Tuesday: LHP CC Sabathia vs. RHP Jamie Shields
Shields, 31, is in the middle of yet another marvelous season (3.23 ERA and 3.55 FIP) but is somehow getting even less recognition after moving from Tampa to Kansas City. His strikeout (7.85 K/9 and 21.3 K%) and walk (2.57 BB/9 and 7.0 BB%) numbers are both pretty damn good and his worst rates in several years. The same goes for his ground ball rate (43.0%), though he is giving up fewer homers (0.88 HR/9 and 10.1% HR/FB) than he has in recent years. Shields remains a master at pitching backwards, especially with his world-class mid-80s changeup. His two- and four-seamer sit in the low-90s while his cutter is a touch below that in the upper-80s. An upper-70s curveball and an infrequently used upper-80s slider round out his repertoire. Shields held to the Yankees to three runs in eight innings earlier this year, and of course they saw him plenty during his time with the Rays.
Wednesday: RHP Ivan Nova vs. RHP Wade Davis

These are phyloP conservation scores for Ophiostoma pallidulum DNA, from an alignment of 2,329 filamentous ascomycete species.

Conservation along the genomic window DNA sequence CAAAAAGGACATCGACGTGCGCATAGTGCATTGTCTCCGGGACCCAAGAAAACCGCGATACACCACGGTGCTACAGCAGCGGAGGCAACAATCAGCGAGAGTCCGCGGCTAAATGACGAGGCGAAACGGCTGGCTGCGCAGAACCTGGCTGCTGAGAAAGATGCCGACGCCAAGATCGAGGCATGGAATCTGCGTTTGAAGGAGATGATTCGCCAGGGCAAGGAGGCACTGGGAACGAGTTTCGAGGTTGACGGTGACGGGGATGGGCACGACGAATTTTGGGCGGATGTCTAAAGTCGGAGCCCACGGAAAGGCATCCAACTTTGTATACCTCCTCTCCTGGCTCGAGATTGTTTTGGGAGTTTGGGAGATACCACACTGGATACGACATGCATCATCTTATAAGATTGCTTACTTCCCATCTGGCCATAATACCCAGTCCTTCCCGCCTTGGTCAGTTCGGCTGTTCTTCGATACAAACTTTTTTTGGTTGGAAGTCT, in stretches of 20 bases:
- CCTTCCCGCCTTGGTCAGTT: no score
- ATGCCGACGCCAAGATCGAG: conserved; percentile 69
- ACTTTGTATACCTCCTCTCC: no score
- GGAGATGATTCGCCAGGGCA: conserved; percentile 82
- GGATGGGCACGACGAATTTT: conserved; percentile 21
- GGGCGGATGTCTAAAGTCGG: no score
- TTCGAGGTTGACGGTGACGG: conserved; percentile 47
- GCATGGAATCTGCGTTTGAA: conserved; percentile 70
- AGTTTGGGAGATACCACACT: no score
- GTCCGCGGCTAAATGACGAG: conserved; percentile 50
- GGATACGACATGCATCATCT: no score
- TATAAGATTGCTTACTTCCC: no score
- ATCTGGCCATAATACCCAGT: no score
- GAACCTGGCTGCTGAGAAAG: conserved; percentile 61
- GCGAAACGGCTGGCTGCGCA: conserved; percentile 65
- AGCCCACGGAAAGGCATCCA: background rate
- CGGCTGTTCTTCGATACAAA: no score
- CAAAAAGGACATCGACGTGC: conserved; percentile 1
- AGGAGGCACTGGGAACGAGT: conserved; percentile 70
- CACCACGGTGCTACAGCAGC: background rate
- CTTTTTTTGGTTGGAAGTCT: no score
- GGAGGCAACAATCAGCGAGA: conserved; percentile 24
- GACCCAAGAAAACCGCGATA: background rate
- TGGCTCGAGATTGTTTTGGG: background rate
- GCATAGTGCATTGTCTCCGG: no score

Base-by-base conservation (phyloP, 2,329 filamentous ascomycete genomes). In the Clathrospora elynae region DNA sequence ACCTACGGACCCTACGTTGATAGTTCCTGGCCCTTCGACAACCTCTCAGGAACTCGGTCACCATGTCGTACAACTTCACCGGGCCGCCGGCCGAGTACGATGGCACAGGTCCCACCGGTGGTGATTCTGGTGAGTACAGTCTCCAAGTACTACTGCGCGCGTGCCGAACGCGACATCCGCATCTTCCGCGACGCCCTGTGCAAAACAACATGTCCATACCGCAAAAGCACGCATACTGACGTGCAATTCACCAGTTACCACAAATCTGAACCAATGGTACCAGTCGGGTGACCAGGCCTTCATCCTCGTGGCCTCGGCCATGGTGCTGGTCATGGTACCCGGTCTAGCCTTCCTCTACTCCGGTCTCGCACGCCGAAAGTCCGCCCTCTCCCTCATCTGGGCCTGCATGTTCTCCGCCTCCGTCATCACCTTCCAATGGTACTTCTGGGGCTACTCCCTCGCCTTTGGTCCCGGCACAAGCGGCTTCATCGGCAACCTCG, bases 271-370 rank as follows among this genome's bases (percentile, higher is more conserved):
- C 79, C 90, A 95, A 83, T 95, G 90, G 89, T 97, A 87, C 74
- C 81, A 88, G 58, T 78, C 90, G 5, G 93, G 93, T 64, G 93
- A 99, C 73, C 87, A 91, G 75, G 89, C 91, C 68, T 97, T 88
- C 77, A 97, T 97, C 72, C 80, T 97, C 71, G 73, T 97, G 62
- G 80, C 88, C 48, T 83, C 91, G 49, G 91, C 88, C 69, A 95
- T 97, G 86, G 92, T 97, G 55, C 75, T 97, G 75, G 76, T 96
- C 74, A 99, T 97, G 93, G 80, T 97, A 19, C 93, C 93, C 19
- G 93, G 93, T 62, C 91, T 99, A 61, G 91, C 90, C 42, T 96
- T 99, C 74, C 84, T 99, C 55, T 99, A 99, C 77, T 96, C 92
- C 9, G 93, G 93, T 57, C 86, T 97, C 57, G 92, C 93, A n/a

Unsurprisingly, the 27-year-old Davis has reverted back to his 2009-2011 performance after spending 2012 in the bullpen. He was nasty last season, with a 2.43 ERA (2.78 FIP), but this year he’s sitting on a 5.42 ERA (4.20 FIP) with okay peripherals: 8.13 K/9 (19.6 K%), 3.81 BB/9 (9.2 BB%), 1.10 HR/9 (12.4% HR/FB), and 38.8% grounders. As a starter, Davis sits in the upper-80s/low-90s with his three fastballs (two-seamer, four-seamer, cutter) while using a low-80s slider as his primary offspeed pitch. A mid-80s changeup is his fifth offering. The Yankees pummeled Davis for seven runs in five innings back in May and saw him more than a few times during his years with Tampa.
Thursday: LHP Andy Pettitte vs. RHP Ervin Santana